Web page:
Friday, February 13, 2009 By: Suzanne

The Road

The Road is my first posting in the New Classics Challenge. Is anyone else out there that reads this also doing this challenge? If so, does it seem to you that all the books on this list have been made into movies or are being made in the future? Is that how they came up with this list? If that's the case, I'm a little disappointed. If I know a movie that's based on a book is coming out and I haven't yet read the book, I usually wait to read it until after I see the movie. That way, I can like both. I know I'll never like the movie if I read the book first (Harry Potter and Bridget Jones are the only exceptions). I really hope I like this movie (if I ever get to see it). Apparently no one knows when it's coming out. It was supposed to be released in November of last year and now it's being said 2009 but no time frame other than that. It has quite a few really good actors, so I'm looking forward to it anyway.

From the back of the book:

A father and son walk alone through burned America. Nothing moves in the ravaged landscape save the ash on the wind. It is cold enough to crack stones, and when the snow falls it is gray. The sky is dark. Their destination is the coast, although they don't know what, if anything, awaits them there. They have nothing; just a pistol to defend themselves against the lawless bands that stalk the road, the clothes they are wearing, a cart of food - and each other.

This is a story told with no names. The characters are The Man and The Boy. It is post-apocalyptic America. We are never told exactly what happened but most of us can guess. In fact, it might even be talking down to the reader spending time discussing why all the trees and plants and grasses and every living thing has been burned. We know. I'm not sure if this is why McCarthy never discloses their past or if it is for more subtle reasons. The man often notes that his past is gone, what was will never be and there is no point thinking of it. The boy never knew a world other than this, being born after "the event," and does not seem to believe any of his fathers stories about the world the way it was before.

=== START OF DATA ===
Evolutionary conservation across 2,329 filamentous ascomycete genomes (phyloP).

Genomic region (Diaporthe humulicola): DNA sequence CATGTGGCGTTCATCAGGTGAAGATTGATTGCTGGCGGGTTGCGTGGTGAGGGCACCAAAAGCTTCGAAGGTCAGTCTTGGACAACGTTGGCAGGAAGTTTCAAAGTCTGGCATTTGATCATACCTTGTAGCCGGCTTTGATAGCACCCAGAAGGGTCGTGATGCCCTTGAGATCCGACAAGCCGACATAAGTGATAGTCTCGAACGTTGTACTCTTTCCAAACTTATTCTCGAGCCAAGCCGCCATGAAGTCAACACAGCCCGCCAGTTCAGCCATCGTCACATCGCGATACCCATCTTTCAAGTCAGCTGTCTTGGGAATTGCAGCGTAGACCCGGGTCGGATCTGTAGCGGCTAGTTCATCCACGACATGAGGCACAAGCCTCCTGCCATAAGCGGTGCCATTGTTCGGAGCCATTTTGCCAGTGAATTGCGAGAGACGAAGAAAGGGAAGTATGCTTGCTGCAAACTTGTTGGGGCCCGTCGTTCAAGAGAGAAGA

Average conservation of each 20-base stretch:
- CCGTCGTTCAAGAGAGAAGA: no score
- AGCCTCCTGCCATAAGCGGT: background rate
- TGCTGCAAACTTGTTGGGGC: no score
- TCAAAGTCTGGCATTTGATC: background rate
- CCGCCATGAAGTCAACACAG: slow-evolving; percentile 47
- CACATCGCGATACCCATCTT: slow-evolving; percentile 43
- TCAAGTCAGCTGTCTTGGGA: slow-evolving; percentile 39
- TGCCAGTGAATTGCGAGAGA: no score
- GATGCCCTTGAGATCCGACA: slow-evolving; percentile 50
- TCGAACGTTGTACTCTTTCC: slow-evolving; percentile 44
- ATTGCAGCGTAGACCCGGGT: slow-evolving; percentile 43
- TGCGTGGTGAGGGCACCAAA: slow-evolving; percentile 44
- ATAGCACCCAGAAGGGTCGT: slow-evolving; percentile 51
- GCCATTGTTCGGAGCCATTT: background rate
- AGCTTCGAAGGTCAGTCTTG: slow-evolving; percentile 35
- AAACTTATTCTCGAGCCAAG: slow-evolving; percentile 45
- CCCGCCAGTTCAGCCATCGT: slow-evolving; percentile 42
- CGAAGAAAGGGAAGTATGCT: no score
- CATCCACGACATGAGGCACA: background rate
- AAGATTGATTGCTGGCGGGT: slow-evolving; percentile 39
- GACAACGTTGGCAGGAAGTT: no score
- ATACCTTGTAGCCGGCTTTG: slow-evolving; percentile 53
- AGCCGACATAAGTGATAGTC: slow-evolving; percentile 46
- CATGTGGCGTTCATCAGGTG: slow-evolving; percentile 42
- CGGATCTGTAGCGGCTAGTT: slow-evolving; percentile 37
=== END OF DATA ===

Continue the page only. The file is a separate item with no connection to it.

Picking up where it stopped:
On their journey across this wasteland they meet other characters, sometimes people in much worse shape than themselves. Without giving too much away, I will tell you that without growing plants, the animals have died. Without either plants or animals to eat, the survivors are growing desperate. It's either die or find food in any way or can.

I was completely engrossed in this book, one of those "I can't put it down" types. Every minute I had free I would pick it up and read, even if it was only for a paragraph. The writing is wonderful and I got carried away in this world that is (unfortunately) completely possible. McCarthy obviously spent a lot of time making sure the details were there to give a complete picture. I had no trouble visualizing exactly what he was talking about. The trials these two go through make you wonder how they'll ever get of it this time but somehow, good pulls through. Then McCarthy killed it (the book I mean). He takes you right to the point of no return and then drops the ball. The ending is too easy. It's almost as if he said, "this boy's been through enough, I'll let him take the easy road now." It gives the reader hope, but the problem with an easy ending is that you feel cheated. I felt like he gave up and just didn't know how else to get his character there.

But this book is still wonderful and I think you all should read it!


Kristi said...

I read this book for the New classics challenge that just ended (not the perpetual one of course) but I loved the book - I actually listened to it on audio and fell in love with the narrator's voice. I can still hear him saying "It's okay - You're okay" If you want to see my review - you can go here -